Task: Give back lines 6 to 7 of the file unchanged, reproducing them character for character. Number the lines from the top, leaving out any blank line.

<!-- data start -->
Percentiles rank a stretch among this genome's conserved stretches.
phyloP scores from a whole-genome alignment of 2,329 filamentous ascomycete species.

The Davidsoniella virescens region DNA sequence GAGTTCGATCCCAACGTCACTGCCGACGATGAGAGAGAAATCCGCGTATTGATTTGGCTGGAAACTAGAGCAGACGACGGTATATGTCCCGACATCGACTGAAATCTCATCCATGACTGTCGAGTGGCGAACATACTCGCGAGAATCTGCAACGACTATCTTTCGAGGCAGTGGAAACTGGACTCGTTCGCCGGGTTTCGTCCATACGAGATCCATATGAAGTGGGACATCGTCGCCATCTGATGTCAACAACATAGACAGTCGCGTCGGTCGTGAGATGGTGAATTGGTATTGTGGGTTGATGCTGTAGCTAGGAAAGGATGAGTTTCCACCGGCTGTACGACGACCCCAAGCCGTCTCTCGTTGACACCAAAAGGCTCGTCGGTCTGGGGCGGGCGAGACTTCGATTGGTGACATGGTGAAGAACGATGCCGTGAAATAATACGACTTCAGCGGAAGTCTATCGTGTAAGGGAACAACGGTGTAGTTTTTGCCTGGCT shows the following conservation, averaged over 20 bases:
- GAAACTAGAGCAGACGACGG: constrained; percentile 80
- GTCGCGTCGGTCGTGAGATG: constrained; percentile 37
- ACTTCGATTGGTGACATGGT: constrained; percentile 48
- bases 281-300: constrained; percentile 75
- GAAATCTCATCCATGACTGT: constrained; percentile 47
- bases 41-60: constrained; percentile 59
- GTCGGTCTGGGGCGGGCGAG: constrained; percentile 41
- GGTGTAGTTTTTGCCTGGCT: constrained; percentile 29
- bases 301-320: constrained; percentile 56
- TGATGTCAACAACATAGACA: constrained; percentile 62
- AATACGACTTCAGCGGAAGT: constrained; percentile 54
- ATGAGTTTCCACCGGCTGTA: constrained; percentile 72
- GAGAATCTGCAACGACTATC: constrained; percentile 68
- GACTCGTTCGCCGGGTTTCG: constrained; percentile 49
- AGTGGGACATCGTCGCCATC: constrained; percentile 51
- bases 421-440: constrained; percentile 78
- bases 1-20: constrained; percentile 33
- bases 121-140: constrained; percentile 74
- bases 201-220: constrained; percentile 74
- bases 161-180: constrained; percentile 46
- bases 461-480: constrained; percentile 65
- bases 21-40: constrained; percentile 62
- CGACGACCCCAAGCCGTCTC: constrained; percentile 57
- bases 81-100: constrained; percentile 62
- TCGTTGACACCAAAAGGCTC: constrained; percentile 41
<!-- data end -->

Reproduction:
- ACTTCGATTGGTGACATGGT: constrained; percentile 48
- bases 281-300: constrained; percentile 75